The Cathedral of the Archangel at the Kremlin is packed with the tombs of dead Russian princes. Visitors will notice a special area dedicated to Ivan the Terrible's son, also named Ivan. Ivan famously killed his son during an argument. The scene of Ivan the Terrible shocked at his murder of his son is depicted in a well-known painting by Ilya Repin.
Ivan the Great Bell Tower
For 600 years, a bell tower has always stood at the site of the Ivan the Great Bell Tower. Boris Gudonov ordered it to be heightened so that it would be the tallest building in Moscow. Until the 19th century, no buildings in Moscow were permitted to be taller than the Ivan the Great Bell Tower.
The tower was used both as a watchtower and as a bell tower. Twenty-one bells are suspended in the bell tower and at least two dozen bell ringers were needed to set the bells into motion.
The Ivan the Great Bell Tower was one building marked for destruction by Napoleon, but his attempts to raze the bell tower failed. In this way, the bell tower has also achieved the status as a symbol of survival under duress. This elegant structure is one of the Kremlin's famous attractions. Both the Tsar Cannon and the Tsar Bell are located nearby.
The Tsar Bell is an admirable engineering attempt gone wrong. Cast in a pit in the ground in the early 18th century, the metal of the Tsar Bell was doused with water when workers extinguished a nearby fire. This caused the bell to crack, rendering it useless. The shard of metal that fractured from the main bell weighs over 11 tons alone.
The Tsar Bell is still on display just outside the Ivan the Great Bell Tower. Peek into the gap to view the huge clappers intended for the Tsar Bell, and throw in a coin for good luck.
Upper Savior's Cathedral and Terem Palace
The Terem Palace and the Upper Savior's Cathedral are now a part of the Russian President's residence. Therefore they are not open to the public. Previously, they were used by family members of the tsar — the tsarina (queen) and tsarevna (daughter of the tsar or princess).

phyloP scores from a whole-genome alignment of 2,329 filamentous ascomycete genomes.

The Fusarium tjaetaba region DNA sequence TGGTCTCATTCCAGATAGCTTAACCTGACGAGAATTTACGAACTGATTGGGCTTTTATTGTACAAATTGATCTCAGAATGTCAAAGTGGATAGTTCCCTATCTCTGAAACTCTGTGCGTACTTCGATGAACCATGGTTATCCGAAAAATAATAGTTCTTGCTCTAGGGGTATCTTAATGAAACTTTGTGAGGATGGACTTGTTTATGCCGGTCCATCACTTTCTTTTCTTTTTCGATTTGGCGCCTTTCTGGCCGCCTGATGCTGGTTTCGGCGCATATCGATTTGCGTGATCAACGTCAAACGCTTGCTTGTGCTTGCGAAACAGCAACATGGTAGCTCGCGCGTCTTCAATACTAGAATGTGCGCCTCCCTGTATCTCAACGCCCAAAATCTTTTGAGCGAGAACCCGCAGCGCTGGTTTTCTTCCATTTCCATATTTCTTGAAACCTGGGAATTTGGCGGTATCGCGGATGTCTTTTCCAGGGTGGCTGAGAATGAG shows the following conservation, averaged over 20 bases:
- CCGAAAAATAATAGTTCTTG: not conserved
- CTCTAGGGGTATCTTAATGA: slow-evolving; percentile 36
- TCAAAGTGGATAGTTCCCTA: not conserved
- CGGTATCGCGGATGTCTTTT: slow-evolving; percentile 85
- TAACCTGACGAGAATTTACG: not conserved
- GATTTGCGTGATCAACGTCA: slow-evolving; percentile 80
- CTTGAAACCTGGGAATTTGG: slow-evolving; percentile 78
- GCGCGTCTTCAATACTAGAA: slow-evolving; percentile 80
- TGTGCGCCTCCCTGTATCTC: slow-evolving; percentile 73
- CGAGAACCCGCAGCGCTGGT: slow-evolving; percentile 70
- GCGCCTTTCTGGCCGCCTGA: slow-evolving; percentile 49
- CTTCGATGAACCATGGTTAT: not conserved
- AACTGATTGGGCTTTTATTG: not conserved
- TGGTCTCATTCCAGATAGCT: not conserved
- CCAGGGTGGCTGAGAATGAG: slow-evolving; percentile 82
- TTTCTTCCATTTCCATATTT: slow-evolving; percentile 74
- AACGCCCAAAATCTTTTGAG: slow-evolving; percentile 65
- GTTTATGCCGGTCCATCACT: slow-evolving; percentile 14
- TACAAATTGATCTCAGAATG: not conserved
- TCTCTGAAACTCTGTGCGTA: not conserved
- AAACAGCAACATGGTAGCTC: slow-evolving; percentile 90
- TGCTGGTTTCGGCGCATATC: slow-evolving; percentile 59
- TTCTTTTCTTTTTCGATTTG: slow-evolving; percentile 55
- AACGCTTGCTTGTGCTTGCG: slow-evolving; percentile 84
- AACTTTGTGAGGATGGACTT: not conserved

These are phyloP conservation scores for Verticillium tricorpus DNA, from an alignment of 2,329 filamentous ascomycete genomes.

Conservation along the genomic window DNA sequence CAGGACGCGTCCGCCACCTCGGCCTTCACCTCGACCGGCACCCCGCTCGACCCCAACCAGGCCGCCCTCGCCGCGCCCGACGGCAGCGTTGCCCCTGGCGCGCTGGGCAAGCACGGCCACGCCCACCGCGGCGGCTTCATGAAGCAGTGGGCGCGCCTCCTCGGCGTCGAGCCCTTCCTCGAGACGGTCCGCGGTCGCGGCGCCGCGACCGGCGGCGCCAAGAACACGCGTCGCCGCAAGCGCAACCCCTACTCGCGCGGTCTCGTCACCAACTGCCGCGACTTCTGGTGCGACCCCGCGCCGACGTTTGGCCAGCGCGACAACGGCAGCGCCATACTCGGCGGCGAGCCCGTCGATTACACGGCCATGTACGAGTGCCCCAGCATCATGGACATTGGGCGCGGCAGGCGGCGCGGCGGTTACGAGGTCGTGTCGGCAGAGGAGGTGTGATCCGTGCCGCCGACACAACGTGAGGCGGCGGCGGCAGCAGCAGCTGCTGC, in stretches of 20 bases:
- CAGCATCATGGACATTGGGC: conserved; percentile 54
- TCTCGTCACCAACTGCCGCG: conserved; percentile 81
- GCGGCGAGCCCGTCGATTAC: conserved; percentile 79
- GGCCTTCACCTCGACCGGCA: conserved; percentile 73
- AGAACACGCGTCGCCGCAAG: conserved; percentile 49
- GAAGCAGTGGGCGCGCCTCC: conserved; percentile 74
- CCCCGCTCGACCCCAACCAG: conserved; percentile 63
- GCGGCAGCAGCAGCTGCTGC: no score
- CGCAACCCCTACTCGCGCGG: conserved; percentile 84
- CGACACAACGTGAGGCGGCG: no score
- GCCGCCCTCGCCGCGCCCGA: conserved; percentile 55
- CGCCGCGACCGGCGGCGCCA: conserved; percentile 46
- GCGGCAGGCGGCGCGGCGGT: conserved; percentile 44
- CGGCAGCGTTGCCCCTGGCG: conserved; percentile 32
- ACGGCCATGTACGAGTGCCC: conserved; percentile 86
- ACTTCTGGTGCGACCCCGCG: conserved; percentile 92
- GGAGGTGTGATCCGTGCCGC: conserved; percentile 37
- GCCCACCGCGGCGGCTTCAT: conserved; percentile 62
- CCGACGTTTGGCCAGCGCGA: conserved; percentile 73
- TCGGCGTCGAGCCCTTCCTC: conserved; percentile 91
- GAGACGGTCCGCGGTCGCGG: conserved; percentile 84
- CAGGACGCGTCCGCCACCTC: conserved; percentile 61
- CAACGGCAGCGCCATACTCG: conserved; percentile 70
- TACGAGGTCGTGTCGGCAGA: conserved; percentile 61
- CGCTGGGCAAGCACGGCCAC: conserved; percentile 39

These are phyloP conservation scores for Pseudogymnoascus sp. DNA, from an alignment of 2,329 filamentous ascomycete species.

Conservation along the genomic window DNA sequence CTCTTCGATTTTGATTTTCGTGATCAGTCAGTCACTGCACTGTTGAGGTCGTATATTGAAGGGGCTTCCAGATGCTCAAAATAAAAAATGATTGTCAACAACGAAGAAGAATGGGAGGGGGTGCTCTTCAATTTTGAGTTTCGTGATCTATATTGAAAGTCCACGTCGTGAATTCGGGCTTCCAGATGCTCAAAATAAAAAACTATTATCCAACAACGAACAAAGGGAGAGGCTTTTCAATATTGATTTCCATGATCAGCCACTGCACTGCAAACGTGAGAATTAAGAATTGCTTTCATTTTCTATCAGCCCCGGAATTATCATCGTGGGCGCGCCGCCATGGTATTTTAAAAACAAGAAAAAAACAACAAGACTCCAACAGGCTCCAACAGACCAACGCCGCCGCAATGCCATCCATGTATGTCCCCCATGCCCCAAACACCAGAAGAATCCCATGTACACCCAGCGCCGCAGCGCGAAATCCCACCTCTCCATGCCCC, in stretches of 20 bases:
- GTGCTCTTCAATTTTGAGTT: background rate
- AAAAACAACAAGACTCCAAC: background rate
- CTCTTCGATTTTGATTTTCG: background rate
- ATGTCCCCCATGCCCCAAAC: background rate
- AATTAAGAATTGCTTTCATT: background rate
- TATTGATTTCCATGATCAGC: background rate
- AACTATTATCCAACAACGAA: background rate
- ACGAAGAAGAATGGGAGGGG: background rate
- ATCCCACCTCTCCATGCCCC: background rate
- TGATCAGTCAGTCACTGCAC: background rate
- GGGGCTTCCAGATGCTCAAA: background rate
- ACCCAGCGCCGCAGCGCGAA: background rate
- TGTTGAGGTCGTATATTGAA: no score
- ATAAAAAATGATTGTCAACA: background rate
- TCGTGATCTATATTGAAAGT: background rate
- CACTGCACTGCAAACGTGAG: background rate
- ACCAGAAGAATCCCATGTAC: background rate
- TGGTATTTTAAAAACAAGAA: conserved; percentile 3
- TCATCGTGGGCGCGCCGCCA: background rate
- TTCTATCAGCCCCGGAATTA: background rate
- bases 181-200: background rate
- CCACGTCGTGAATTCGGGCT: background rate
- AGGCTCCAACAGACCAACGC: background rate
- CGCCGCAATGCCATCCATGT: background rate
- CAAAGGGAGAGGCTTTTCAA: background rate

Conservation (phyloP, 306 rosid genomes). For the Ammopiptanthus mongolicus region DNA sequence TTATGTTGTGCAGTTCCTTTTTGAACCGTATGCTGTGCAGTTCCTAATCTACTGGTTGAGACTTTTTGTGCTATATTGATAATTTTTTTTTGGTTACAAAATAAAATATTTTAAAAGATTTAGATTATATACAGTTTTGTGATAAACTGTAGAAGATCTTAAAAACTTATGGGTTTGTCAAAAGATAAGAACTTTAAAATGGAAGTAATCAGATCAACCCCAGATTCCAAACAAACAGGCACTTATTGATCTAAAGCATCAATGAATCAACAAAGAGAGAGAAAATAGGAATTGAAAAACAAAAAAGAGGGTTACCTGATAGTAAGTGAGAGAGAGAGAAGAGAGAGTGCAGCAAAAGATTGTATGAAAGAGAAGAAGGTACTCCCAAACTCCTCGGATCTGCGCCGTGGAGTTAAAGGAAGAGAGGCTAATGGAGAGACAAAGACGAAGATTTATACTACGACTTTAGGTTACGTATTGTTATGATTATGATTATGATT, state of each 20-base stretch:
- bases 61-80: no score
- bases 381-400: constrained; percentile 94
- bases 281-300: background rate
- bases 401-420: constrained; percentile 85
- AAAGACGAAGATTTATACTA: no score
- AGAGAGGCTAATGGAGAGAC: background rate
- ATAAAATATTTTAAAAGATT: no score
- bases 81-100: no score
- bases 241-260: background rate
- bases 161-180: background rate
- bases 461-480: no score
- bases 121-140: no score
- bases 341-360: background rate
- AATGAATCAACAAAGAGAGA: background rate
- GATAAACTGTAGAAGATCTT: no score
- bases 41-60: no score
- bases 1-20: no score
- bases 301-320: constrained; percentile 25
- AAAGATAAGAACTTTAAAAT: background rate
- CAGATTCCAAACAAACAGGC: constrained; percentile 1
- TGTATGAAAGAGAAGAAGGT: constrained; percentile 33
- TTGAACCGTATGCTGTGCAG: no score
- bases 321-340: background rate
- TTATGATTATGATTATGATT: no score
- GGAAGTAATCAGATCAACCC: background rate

On your tour through the Moscow Kremlin, the cupolas of these churches stand out with their tightly-clustered, golden domes and the colorful towers on which they sit elevated.
While the Senate Building, a late 18th-century Neoclassical structure, used to house the government during the last century, it is now the Russian President's residence. The interior has been updated accordingly, but the exterior retains its original facade.
Lenin once maintained a study in the Senate Building.
The Tsar Cannon, built at the end of the 16th century, is really just a fancy piece of decoration that seeks to impress. The contemporary cannon balls are actually too big to fit into the gun of the cannon. In keeping with its noble name, it is finely decorated with scrollwork and reliefs that transforms this military machine into a work of art. The last couple of decades have seen published images of American and Russian presidents shaking hands in front of the Tsar Cannon.
Interestingly, the cannon is a working cannon. Evidence suggests it was fired at least once, though certainly with cannon balls that were made to fit its barrel.
Palace of Facets
The Palace of Facets was once used as a banquet and reception hall for the tsars and their most important visitors. Originally built by Italian architects, it is now connected to the Grand Kremlin Palace.
The Red Porch, seen on the left of this picture (and is not actually red today), is surrounded by legend. This staircase was used by tsars on their way to be crowned at the Cathedral of the Dormition. A more gruesome legend tells of how Peter the Great's relatives were thrown down the stairs, where pikemen waited at the bottom to enact their demise.
The Red Porch might have been translated in olden days to "beautiful porch." Though it was destroyed in the 1930s on the order of Stalin, the Red Porch was nevertheless reconstructed due to its significance and connection with Russian history and the history of the Kremlin.
Church of the Twelve Apostles and Patriarch's Palace
The Church of the Twelve Apostles and the Patriarch's Palace was one of the latest to be constructed on Cathedral Square and wasn't built until the 17th century. No expense was spared in order to please the patriarch of that time. Here, the patriarch received visiting dignitaries.
The Church of the Twelve Apostles was the patriarch's private chapel.